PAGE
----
In fact, in a tweet shortly after the event, the late artist’s Twitter account said the president’s attorneys had promised to stop playing his music at any Trump events — and attached a letter as proof.
“President Trump played Prince’s ‘Purple Rain’ tonight at a campaign event in Minneapolis despite confirming a year ago that the campaign would not use Prince’s music,” the tweet said. “The Prince Estate will never give permission to President Trump to use Prince’s songs.”
Prince’s estate is among a lengthy list of recording artists who have asked Trump to stop using their music, including Neil Young, Pharrell Williams and the Rolling Stones. More recently, Rihanna demanded that the president cease playing her hit “Don’t Stop the Music” at what she called his “tragic rallies.”
The estate representing Prince, who died in 2016 at age 57, first joined that angry chorus last October after Trump added “Purple Rain” to his regular playlist at his rallies, the Star Tribune reported.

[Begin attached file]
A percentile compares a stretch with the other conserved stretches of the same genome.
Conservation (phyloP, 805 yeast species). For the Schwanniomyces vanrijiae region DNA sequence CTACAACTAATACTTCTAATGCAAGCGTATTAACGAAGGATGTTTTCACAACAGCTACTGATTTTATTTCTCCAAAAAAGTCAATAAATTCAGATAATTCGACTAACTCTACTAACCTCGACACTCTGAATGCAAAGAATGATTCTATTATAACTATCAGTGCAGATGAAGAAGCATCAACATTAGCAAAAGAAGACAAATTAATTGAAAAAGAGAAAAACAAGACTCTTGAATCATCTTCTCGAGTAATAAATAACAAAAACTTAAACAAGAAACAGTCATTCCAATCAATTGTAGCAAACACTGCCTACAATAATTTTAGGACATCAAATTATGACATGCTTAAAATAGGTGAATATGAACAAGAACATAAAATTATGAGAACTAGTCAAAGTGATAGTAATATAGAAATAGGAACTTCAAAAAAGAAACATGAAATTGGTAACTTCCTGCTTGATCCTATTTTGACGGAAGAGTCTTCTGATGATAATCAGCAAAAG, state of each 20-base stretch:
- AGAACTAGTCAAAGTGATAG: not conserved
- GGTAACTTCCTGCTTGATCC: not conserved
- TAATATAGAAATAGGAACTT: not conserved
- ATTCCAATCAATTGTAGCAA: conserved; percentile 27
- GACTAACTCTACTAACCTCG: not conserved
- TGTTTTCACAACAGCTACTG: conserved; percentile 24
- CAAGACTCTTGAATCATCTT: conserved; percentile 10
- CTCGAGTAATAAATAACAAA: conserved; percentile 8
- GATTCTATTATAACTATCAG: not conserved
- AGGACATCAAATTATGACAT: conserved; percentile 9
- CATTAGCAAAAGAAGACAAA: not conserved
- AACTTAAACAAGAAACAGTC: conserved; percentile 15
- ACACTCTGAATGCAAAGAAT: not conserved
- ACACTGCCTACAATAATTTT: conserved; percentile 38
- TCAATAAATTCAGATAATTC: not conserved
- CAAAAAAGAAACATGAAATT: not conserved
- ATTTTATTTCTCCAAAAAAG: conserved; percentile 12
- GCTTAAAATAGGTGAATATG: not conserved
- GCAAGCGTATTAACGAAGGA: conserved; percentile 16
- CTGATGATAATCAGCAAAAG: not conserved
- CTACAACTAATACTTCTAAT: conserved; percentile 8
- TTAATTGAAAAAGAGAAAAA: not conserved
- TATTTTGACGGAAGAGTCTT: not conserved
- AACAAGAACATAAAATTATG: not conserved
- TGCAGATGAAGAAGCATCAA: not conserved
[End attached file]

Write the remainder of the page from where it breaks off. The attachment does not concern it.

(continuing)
Trump’s campaign quickly responded, according to the letter posted on Twitter. The Oct. 15, 2018, letter from Megan Newton, a Washington-based attorney who has represented a GOP super PAC in the past, pledges that the Trump campaign “will not use Prince’s music in connection with its activities going forward.”
Neither Newton nor the Trump campaign immediately responded to messages about why that promise was apparently broken Thursday.
Like all the musicians who have tried to disentangle their work from Trump’s political bombast, the legal recourse is murky for Prince’s estate.
As The Washington Post’s Travis M. Andrews reported in 2016, politicians generally have the right to use songs at rallies as long as they get a “blanket license” for the artist’s entire catalogue from ASCAP and BMI, which license songs. Artists can opt out of BMI licenses, though, and others have sued under the theory that it’s false advertising to implicitly suggest they support the candidate by using their music.
“Even if Donald Trump has the ASCAP right to use a Neil Young song, does Neil have the right to nevertheless go after him on right of publicity? I say he does,” Lawrence Iser, a copyright attorney, told Rolling Stone after Trump used Young’s “Rockin’ in the Free World” to help announce his candidacy in 2015.